More About Candle Covers aka Candle Sleeves


Are you searching for new chandelier candle sleeves?

I’m guessing your candle sleeves (aka covers) have become brittle and are breaking.  Or, they have turned an uneven and unsightly yellow.  Or, they’ve burned around the edges.  All of these occurrences are good reason to buy new candle covers.  So, how do you figure out what to buy?

Sizing – How to determine the proper size of your candle cover.

You will need to know how long they are – top to bottom.  Chandelier manufacturers use many different sizes – there is no standard.  Some are easy to cut with scissors or a serrated  knife, but others require a ban saw to cut. We are always happy to cut to size.

Next, you will need to measure the diameter.  Here are the most common diameters:

European Base - 15/16" inside

European Base Candle Covers

The European Base (for E14 220 sockets) is almost 1″.  These are not standard in the USA, but if you have imported a chandelier from Europe and are using bulb adapters, the above cover could be what you need.  We do have these available – but not on the web site.  Give us a call.

Candelabra Base is 7/8″ inside

Candelabra base candle covers

The Candelabra Base, above, is most common.  These are for the small, E12 sockets, and the covers are 7/8″ diameter.

Medium Base is 1 3/8″ inside

Medium base candle cover

The Medium Base socket cover is 1 3/8″.  This size is more commonly used on lamps these days, but prior to the 1950’s, it was quite common to see these on a chandelier.


For safety sake, don’t put higher than the recommended wattage in any socket, but most especially if you don’t want to ruin your candle sleeve.  A high wattage bulb will turn the edges dark or can even create a fire hazard.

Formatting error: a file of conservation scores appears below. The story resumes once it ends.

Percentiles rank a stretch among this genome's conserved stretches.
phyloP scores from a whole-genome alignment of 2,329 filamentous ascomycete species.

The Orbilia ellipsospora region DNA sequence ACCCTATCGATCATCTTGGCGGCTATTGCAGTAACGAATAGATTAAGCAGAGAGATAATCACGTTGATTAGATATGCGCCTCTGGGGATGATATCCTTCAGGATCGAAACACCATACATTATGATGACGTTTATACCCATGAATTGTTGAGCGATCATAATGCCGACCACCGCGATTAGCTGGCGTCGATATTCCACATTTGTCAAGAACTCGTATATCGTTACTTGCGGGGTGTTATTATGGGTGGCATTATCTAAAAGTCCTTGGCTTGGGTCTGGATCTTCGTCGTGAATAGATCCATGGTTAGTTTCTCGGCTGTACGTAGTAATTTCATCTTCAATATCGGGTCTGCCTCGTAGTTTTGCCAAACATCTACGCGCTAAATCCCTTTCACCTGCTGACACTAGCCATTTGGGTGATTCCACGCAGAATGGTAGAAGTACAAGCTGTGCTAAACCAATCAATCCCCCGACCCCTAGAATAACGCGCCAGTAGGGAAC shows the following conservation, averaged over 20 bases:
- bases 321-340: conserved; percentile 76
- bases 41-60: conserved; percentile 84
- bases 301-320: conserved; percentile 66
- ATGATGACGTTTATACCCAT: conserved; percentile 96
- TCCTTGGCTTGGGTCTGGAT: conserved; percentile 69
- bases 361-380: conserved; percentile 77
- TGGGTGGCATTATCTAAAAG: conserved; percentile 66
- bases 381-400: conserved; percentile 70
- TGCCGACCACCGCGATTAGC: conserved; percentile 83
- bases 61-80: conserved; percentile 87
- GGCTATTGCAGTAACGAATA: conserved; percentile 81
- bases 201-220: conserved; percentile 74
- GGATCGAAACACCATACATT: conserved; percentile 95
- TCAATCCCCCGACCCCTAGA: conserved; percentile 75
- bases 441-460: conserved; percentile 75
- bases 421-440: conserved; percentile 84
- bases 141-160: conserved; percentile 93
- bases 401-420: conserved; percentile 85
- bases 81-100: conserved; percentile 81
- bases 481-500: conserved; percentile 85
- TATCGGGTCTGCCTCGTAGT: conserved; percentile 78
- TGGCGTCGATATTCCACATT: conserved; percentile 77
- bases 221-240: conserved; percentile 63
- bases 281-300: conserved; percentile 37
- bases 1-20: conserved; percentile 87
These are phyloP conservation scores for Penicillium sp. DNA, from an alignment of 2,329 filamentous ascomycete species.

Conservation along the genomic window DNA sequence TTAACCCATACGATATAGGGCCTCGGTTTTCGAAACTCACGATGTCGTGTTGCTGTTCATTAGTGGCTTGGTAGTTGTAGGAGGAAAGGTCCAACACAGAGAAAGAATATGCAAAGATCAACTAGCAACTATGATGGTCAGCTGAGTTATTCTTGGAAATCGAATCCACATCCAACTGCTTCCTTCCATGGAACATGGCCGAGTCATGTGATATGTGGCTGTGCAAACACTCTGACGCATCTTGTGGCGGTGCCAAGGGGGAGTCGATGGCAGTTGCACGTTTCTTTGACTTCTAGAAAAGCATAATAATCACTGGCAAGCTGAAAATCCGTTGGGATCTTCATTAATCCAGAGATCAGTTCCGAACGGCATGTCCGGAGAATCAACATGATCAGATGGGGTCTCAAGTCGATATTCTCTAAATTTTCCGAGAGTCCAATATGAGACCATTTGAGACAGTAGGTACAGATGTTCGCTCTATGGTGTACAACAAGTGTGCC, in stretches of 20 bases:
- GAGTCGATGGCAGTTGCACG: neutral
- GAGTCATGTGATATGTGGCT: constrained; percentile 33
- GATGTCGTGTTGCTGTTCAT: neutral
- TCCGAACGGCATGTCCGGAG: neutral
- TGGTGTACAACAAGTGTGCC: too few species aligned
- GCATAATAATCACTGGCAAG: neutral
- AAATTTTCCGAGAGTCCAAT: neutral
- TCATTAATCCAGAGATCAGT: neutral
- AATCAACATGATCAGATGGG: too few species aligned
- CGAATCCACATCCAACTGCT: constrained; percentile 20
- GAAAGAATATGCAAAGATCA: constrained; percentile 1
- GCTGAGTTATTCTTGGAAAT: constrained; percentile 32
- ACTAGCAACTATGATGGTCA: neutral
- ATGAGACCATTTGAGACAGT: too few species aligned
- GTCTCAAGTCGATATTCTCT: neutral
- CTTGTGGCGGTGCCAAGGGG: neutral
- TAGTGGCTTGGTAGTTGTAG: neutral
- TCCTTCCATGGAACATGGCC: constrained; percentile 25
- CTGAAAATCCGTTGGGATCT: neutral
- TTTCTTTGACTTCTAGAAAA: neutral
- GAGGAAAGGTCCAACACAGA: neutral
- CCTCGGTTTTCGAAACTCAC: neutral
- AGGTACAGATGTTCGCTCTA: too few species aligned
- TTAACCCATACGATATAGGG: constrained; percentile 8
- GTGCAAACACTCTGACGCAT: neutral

Make sure that the cardboard insulator is slightly above the edge of the cover – this protects the cover from the heat of the light bulb.

Quick Tip

If the edges of your cover are brown, simply remove your light bulb, slip the covers off and turn them upside down.  Slip them right back on the socket so that the burnt edges are on the bottom and hidden.


Candle covers are made of so many materials, but the most common is plastic.  Some plastic is heavy walled and opaque.  Some is not – so make sure to purchase quality plastic. Polymers are also common and frequently used to create the covers that look like wax drip candles. Cardboard is also available – a bit more like the old styles.  And, there are wax covers – which is beautiful, but make sure to follow the recommended wattage maximums so that they don’t melt.  Some more modern fixtures have metal covers, but these don’t generally need to be replaced.


This is a matter of preference – there is no advantage in choosing one color over another.

As always, if we have missed any piece of information that you are curious about, send us an email or ask us here!


UPDATE to answer Elizabeth's question in our comment section:  

To extend a socket, you will have to change the socket out to a taller one or raise the existing one with a pipe under the socket. Either of these methods will require the wire to be longer to reach the higher contact points.  Sometimes there is enough slack in the wire to meet a higher point, but most likely the arms will need to have new wire pulled through. 

If you are lucky, your existing socket will be adjustable and set at the lowest point.  If so, you can loosen the screw holding the socket at the level it is and then slide it taller. Carefully.  Remember, the existing wire may not be long enough. 

Always turn your electricity off when working with your chandelier sockets! 

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  • Nancy Daniel
Comments 15
  • Nancy from King's Chandelier
    Nancy from King's Chandelier

    Hi Alissa. Electrical sockets do need a cardboard insulator for safety. It sounds like you need a medium base (without examining your fixture I couldn’t be sure), and I don’t have any of those with candle drips. :(

  • Alissa

    I am wondering if it is okay to cover the sockets on some light fixtures with plastic candle covers, or if I need to put in cardboard insulators, first?? (I have a photo, but am not sure how to attach it, so could you please email me and I can send it to you?) Also, on that note, I think I’d like white covers with drips… from what I can tell it is about 4" tall and 1 1/8" interior diameter tube that fits…. do you carry those? (I would need 10) Thanks!

  • Nancy from King's Chandelier